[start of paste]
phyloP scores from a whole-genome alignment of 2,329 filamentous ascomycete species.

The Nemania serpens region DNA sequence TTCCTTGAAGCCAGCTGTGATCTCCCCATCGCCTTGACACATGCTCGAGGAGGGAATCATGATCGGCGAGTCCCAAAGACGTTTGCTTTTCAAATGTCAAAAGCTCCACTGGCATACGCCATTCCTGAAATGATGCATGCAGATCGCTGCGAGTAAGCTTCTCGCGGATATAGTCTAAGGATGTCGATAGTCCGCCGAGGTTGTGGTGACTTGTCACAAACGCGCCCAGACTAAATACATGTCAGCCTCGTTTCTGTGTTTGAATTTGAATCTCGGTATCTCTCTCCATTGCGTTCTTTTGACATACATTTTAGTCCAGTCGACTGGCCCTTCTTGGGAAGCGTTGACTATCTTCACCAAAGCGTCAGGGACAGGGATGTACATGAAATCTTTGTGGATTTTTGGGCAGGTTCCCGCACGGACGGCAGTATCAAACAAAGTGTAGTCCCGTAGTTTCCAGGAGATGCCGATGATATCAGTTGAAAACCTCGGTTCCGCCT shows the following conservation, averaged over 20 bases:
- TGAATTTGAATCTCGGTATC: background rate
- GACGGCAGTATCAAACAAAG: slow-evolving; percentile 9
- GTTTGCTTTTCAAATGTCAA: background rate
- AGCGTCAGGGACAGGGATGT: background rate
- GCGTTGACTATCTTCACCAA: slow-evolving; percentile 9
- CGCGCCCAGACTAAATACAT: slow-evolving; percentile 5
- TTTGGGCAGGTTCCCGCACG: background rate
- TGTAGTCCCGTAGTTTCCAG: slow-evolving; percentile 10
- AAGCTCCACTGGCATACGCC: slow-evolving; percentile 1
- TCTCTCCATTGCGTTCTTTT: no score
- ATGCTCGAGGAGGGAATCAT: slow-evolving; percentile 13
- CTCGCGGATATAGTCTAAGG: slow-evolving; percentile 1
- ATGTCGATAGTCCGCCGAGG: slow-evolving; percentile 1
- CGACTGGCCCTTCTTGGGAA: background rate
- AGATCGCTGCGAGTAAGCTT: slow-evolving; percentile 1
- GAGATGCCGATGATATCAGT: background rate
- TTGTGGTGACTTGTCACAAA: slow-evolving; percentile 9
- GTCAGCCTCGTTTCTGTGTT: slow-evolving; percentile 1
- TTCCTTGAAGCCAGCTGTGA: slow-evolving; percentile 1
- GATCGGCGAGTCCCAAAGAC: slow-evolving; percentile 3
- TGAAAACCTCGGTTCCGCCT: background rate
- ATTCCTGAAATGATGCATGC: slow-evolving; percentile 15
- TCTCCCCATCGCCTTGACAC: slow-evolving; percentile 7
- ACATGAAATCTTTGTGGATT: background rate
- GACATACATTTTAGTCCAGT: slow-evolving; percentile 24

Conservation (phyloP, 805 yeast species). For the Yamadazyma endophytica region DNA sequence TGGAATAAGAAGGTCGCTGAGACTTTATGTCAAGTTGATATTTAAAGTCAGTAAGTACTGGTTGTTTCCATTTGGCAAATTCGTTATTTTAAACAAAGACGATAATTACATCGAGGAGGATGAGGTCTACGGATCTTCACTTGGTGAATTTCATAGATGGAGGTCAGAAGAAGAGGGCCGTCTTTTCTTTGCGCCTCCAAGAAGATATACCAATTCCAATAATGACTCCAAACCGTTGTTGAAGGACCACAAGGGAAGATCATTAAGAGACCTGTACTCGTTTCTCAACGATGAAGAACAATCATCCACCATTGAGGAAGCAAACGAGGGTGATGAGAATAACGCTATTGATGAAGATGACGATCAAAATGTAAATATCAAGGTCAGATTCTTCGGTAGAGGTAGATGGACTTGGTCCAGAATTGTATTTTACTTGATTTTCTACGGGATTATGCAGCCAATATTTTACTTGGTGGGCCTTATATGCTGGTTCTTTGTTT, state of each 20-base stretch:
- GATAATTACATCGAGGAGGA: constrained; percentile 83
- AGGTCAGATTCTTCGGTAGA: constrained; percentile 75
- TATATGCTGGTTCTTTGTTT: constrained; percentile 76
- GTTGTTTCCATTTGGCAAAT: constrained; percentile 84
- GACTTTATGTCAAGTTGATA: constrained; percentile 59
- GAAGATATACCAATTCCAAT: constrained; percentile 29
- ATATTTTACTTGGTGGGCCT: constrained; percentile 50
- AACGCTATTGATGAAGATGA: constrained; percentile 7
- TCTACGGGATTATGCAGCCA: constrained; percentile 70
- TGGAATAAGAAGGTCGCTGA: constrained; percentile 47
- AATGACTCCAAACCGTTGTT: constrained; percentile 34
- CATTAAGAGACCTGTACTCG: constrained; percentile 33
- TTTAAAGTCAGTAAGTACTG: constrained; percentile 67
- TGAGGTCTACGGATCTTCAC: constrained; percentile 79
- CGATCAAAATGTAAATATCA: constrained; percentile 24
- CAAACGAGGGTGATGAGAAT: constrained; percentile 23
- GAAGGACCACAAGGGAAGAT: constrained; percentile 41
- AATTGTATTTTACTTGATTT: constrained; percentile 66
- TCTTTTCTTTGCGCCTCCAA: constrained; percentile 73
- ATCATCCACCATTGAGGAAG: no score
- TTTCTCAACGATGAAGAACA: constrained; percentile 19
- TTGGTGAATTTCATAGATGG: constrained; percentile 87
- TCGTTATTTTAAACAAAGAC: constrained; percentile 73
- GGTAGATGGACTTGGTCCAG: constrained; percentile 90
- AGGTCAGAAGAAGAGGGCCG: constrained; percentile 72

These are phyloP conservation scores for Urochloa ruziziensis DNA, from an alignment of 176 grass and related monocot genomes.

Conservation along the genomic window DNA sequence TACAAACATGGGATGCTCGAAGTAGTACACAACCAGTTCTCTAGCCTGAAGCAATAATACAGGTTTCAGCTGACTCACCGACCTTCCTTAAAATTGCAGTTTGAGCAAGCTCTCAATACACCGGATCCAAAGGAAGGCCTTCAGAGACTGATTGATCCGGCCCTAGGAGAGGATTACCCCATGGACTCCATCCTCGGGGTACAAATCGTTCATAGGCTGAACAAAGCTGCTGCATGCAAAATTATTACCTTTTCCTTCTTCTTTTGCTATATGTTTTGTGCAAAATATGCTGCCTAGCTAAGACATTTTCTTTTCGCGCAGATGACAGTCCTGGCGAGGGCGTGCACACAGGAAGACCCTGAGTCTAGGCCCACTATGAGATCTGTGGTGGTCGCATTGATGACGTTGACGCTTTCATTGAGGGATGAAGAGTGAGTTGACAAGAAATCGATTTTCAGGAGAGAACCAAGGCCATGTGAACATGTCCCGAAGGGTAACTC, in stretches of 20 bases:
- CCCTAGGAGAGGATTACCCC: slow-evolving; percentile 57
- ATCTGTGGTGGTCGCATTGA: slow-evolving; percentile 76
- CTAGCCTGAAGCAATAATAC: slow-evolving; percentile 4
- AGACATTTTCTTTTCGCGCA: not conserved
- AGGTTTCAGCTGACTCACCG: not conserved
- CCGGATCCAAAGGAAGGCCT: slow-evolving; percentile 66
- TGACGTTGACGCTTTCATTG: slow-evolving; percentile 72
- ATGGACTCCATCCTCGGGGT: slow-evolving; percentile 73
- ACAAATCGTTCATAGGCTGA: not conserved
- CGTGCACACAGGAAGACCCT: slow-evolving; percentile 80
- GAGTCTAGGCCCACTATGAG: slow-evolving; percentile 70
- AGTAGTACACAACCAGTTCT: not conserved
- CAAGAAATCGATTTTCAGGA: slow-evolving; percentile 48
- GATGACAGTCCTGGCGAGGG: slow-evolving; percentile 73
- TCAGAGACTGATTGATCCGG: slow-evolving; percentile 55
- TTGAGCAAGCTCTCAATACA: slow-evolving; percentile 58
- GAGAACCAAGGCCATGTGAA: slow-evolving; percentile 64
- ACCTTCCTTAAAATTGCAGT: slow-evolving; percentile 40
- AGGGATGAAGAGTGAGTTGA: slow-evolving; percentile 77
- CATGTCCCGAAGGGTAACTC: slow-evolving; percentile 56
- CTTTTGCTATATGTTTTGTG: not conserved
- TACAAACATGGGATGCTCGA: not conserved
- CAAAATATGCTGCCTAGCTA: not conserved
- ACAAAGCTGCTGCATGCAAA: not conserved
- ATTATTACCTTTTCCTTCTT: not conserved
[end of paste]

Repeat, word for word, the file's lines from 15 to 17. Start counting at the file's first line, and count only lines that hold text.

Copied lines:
- ATGTCGATAGTCCGCCGAGG: slow-evolving; percentile 1
- CGACTGGCCCTTCTTGGGAA: background rate
- AGATCGCTGCGAGTAAGCTT: slow-evolving; percentile 1